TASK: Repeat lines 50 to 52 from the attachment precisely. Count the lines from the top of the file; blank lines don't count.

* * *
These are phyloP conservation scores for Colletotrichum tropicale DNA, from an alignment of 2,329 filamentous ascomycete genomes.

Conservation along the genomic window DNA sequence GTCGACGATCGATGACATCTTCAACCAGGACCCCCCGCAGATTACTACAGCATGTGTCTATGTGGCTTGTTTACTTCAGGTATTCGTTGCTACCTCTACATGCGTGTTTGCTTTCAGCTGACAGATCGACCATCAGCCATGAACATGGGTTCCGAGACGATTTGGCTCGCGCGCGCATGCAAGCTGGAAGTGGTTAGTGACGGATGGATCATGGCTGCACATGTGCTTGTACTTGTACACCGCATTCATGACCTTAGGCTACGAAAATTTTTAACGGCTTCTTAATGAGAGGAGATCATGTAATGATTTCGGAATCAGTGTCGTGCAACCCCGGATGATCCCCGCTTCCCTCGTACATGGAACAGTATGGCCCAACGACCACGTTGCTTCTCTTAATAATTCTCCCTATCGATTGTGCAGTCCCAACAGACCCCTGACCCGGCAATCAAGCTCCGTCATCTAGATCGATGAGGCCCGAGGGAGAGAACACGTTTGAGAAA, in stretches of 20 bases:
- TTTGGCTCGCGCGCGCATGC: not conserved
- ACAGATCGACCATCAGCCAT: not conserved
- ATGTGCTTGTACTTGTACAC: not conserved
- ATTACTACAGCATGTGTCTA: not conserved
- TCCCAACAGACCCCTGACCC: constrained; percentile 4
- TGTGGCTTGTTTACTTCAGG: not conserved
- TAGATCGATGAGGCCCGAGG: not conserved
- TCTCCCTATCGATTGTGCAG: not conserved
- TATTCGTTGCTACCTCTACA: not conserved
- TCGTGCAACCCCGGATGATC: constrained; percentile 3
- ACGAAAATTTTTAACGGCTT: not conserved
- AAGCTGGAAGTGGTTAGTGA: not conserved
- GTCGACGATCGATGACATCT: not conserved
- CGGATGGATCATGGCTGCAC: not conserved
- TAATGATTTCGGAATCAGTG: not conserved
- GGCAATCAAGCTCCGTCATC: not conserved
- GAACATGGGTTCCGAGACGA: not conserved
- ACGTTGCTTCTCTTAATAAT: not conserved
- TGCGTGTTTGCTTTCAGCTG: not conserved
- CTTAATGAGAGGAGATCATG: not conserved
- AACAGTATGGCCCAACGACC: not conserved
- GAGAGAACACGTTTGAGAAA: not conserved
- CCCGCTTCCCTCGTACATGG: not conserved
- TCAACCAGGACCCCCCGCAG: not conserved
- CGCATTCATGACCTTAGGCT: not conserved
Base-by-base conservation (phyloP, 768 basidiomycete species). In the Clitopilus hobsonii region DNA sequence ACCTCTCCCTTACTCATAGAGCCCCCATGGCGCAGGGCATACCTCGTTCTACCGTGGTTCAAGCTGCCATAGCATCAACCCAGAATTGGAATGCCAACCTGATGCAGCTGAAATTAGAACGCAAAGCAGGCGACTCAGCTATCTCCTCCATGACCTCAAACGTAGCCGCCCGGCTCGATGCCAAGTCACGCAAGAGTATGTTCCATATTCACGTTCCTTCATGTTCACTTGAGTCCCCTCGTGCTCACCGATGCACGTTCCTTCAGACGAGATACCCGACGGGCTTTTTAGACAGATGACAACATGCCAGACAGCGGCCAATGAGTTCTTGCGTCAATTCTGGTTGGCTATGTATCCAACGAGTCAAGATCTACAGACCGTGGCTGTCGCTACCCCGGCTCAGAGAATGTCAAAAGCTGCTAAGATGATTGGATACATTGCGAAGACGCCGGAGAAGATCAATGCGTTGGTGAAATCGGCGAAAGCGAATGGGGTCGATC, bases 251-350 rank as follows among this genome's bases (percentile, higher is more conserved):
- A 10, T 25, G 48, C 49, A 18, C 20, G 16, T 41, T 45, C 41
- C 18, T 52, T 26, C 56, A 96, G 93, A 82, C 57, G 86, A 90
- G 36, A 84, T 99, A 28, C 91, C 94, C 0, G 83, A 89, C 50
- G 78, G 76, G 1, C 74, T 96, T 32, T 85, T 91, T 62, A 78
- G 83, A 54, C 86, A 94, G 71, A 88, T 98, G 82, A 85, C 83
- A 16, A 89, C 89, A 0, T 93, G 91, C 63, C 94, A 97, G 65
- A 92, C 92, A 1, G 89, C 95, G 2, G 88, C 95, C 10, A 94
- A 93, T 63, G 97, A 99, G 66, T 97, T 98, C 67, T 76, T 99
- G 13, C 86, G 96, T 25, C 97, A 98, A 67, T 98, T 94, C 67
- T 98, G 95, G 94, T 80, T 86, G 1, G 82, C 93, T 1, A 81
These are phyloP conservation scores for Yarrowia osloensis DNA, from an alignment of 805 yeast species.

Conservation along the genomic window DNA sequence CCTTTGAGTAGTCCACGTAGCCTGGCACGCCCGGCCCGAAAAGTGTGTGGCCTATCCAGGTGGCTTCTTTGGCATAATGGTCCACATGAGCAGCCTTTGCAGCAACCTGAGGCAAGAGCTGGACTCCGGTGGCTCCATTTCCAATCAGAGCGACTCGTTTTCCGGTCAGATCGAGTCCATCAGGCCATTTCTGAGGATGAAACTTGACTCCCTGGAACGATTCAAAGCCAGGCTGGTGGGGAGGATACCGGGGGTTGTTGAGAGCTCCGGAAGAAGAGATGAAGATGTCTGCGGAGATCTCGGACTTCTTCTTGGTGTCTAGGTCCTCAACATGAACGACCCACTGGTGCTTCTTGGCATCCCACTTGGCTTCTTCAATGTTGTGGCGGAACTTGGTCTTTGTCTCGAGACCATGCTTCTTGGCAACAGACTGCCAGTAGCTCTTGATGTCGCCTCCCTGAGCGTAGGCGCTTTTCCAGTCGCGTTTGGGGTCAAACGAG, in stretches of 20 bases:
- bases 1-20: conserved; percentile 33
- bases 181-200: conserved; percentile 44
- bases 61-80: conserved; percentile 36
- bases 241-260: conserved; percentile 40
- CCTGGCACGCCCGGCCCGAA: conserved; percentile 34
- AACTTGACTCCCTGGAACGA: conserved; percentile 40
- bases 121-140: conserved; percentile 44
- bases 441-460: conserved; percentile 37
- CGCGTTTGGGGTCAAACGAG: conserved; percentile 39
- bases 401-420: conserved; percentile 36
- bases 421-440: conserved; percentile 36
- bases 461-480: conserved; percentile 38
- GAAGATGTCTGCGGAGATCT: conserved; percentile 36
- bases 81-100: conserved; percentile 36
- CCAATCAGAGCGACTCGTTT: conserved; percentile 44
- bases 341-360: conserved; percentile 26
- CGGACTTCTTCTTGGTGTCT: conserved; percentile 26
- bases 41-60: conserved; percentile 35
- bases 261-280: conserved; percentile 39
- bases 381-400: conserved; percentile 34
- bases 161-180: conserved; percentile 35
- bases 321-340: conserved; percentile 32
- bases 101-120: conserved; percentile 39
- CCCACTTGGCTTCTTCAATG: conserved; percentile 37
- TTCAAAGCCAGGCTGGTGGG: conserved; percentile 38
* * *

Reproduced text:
- bases 401-420: conserved; percentile 36
- bases 421-440: conserved; percentile 36
- bases 461-480: conserved; percentile 38